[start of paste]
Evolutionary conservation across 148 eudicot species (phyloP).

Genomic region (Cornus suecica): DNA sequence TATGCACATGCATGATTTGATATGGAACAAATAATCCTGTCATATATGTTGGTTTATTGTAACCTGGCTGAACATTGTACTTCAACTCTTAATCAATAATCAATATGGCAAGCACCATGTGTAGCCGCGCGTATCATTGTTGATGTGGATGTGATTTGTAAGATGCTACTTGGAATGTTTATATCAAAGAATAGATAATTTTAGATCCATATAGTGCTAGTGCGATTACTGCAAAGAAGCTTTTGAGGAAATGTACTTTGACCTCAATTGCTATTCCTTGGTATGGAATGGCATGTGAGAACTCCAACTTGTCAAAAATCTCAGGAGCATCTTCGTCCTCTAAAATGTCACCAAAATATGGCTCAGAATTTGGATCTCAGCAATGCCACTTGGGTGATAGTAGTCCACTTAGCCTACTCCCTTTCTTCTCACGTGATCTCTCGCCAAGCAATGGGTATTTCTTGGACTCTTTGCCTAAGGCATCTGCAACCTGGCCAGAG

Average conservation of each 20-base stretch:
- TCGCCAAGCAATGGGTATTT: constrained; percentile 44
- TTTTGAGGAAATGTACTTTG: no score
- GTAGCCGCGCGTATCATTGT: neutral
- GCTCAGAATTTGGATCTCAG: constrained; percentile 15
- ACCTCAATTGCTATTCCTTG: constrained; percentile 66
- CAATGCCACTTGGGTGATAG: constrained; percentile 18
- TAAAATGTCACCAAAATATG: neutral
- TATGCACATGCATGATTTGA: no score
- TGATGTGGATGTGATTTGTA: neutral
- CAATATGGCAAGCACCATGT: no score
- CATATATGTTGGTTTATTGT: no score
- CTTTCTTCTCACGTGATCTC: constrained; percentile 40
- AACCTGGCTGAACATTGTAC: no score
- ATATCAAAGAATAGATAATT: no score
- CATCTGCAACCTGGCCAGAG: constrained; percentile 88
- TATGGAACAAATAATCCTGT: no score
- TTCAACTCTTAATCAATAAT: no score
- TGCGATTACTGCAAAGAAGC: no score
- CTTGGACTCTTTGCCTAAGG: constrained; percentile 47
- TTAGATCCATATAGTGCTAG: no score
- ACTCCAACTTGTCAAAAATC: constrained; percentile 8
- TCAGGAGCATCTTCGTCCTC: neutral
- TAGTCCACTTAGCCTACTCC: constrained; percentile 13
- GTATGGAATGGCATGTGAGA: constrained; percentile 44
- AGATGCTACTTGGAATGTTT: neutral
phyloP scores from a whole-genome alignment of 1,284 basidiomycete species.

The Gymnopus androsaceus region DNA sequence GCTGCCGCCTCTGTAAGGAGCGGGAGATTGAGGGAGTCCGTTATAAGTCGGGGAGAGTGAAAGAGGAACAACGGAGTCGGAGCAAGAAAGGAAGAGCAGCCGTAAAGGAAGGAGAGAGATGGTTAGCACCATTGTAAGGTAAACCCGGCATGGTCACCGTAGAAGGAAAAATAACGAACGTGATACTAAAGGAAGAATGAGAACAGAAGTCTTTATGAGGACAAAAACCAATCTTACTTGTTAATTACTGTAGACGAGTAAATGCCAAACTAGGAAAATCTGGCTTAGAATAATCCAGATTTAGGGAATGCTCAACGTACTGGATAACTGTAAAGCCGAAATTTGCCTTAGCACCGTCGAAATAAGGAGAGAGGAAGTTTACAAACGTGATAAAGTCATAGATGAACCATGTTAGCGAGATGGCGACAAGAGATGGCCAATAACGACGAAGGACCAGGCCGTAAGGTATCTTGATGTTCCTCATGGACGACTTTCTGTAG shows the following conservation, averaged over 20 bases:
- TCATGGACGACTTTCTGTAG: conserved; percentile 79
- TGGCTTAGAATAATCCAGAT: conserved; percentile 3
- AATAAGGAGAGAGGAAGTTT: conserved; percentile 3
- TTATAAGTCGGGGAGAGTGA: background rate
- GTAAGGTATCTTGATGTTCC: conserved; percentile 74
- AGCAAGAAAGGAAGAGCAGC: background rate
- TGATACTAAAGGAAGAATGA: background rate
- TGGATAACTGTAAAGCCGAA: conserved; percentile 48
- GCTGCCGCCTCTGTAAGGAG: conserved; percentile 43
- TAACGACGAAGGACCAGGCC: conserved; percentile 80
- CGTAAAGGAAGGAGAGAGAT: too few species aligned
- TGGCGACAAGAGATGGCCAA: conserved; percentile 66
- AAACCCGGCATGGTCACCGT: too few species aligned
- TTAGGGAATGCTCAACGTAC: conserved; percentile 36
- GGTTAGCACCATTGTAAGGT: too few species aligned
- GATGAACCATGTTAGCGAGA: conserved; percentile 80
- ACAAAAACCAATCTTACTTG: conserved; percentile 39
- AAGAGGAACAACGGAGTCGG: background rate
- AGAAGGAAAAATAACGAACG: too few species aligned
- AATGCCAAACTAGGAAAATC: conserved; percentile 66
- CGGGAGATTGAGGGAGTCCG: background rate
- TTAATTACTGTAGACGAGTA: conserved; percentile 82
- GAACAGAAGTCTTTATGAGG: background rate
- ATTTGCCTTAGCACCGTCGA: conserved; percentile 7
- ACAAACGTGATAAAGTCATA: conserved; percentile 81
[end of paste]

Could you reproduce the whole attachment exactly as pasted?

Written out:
Evolutionary conservation across 148 eudicot species (phyloP).

Genomic region (Cornus suecica): DNA sequence TATGCACATGCATGATTTGATATGGAACAAATAATCCTGTCATATATGTTGGTTTATTGTAACCTGGCTGAACATTGTACTTCAACTCTTAATCAATAATCAATATGGCAAGCACCATGTGTAGCCGCGCGTATCATTGTTGATGTGGATGTGATTTGTAAGATGCTACTTGGAATGTTTATATCAAAGAATAGATAATTTTAGATCCATATAGTGCTAGTGCGATTACTGCAAAGAAGCTTTTGAGGAAATGTACTTTGACCTCAATTGCTATTCCTTGGTATGGAATGGCATGTGAGAACTCCAACTTGTCAAAAATCTCAGGAGCATCTTCGTCCTCTAAAATGTCACCAAAATATGGCTCAGAATTTGGATCTCAGCAATGCCACTTGGGTGATAGTAGTCCACTTAGCCTACTCCCTTTCTTCTCACGTGATCTCTCGCCAAGCAATGGGTATTTCTTGGACTCTTTGCCTAAGGCATCTGCAACCTGGCCAGAG

Average conservation of each 20-base stretch:
- TCGCCAAGCAATGGGTATTT: constrained; percentile 44
- TTTTGAGGAAATGTACTTTG: no score
- GTAGCCGCGCGTATCATTGT: neutral
- GCTCAGAATTTGGATCTCAG: constrained; percentile 15
- ACCTCAATTGCTATTCCTTG: constrained; percentile 66
- CAATGCCACTTGGGTGATAG: constrained; percentile 18
- TAAAATGTCACCAAAATATG: neutral
- TATGCACATGCATGATTTGA: no score
- TGATGTGGATGTGATTTGTA: neutral
- CAATATGGCAAGCACCATGT: no score
- CATATATGTTGGTTTATTGT: no score
- CTTTCTTCTCACGTGATCTC: constrained; percentile 40
- AACCTGGCTGAACATTGTAC: no score
- ATATCAAAGAATAGATAATT: no score
- CATCTGCAACCTGGCCAGAG: constrained; percentile 88
- TATGGAACAAATAATCCTGT: no score
- TTCAACTCTTAATCAATAAT: no score
- TGCGATTACTGCAAAGAAGC: no score
- CTTGGACTCTTTGCCTAAGG: constrained; percentile 47
- TTAGATCCATATAGTGCTAG: no score
- ACTCCAACTTGTCAAAAATC: constrained; percentile 8
- TCAGGAGCATCTTCGTCCTC: neutral
- TAGTCCACTTAGCCTACTCC: constrained; percentile 13
- GTATGGAATGGCATGTGAGA: constrained; percentile 44
- AGATGCTACTTGGAATGTTT: neutral
phyloP scores from a whole-genome alignment of 1,284 basidiomycete species.

The Gymnopus androsaceus region DNA sequence GCTGCCGCCTCTGTAAGGAGCGGGAGATTGAGGGAGTCCGTTATAAGTCGGGGAGAGTGAAAGAGGAACAACGGAGTCGGAGCAAGAAAGGAAGAGCAGCCGTAAAGGAAGGAGAGAGATGGTTAGCACCATTGTAAGGTAAACCCGGCATGGTCACCGTAGAAGGAAAAATAACGAACGTGATACTAAAGGAAGAATGAGAACAGAAGTCTTTATGAGGACAAAAACCAATCTTACTTGTTAATTACTGTAGACGAGTAAATGCCAAACTAGGAAAATCTGGCTTAGAATAATCCAGATTTAGGGAATGCTCAACGTACTGGATAACTGTAAAGCCGAAATTTGCCTTAGCACCGTCGAAATAAGGAGAGAGGAAGTTTACAAACGTGATAAAGTCATAGATGAACCATGTTAGCGAGATGGCGACAAGAGATGGCCAATAACGACGAAGGACCAGGCCGTAAGGTATCTTGATGTTCCTCATGGACGACTTTCTGTAG shows the following conservation, averaged over 20 bases:
- TCATGGACGACTTTCTGTAG: conserved; percentile 79
- TGGCTTAGAATAATCCAGAT: conserved; percentile 3
- AATAAGGAGAGAGGAAGTTT: conserved; percentile 3
- TTATAAGTCGGGGAGAGTGA: background rate
- GTAAGGTATCTTGATGTTCC: conserved; percentile 74
- AGCAAGAAAGGAAGAGCAGC: background rate
- TGATACTAAAGGAAGAATGA: background rate
- TGGATAACTGTAAAGCCGAA: conserved; percentile 48
- GCTGCCGCCTCTGTAAGGAG: conserved; percentile 43
- TAACGACGAAGGACCAGGCC: conserved; percentile 80
- CGTAAAGGAAGGAGAGAGAT: too few species aligned
- TGGCGACAAGAGATGGCCAA: conserved; percentile 66
- AAACCCGGCATGGTCACCGT: too few species aligned
- TTAGGGAATGCTCAACGTAC: conserved; percentile 36
- GGTTAGCACCATTGTAAGGT: too few species aligned
- GATGAACCATGTTAGCGAGA: conserved; percentile 80
- ACAAAAACCAATCTTACTTG: conserved; percentile 39
- AAGAGGAACAACGGAGTCGG: background rate
- AGAAGGAAAAATAACGAACG: too few species aligned
- AATGCCAAACTAGGAAAATC: conserved; percentile 66
- CGGGAGATTGAGGGAGTCCG: background rate
- TTAATTACTGTAGACGAGTA: conserved; percentile 82
- GAACAGAAGTCTTTATGAGG: background rate
- ATTTGCCTTAGCACCGTCGA: conserved; percentile 7
- ACAAACGTGATAAAGTCATA: conserved; percentile 81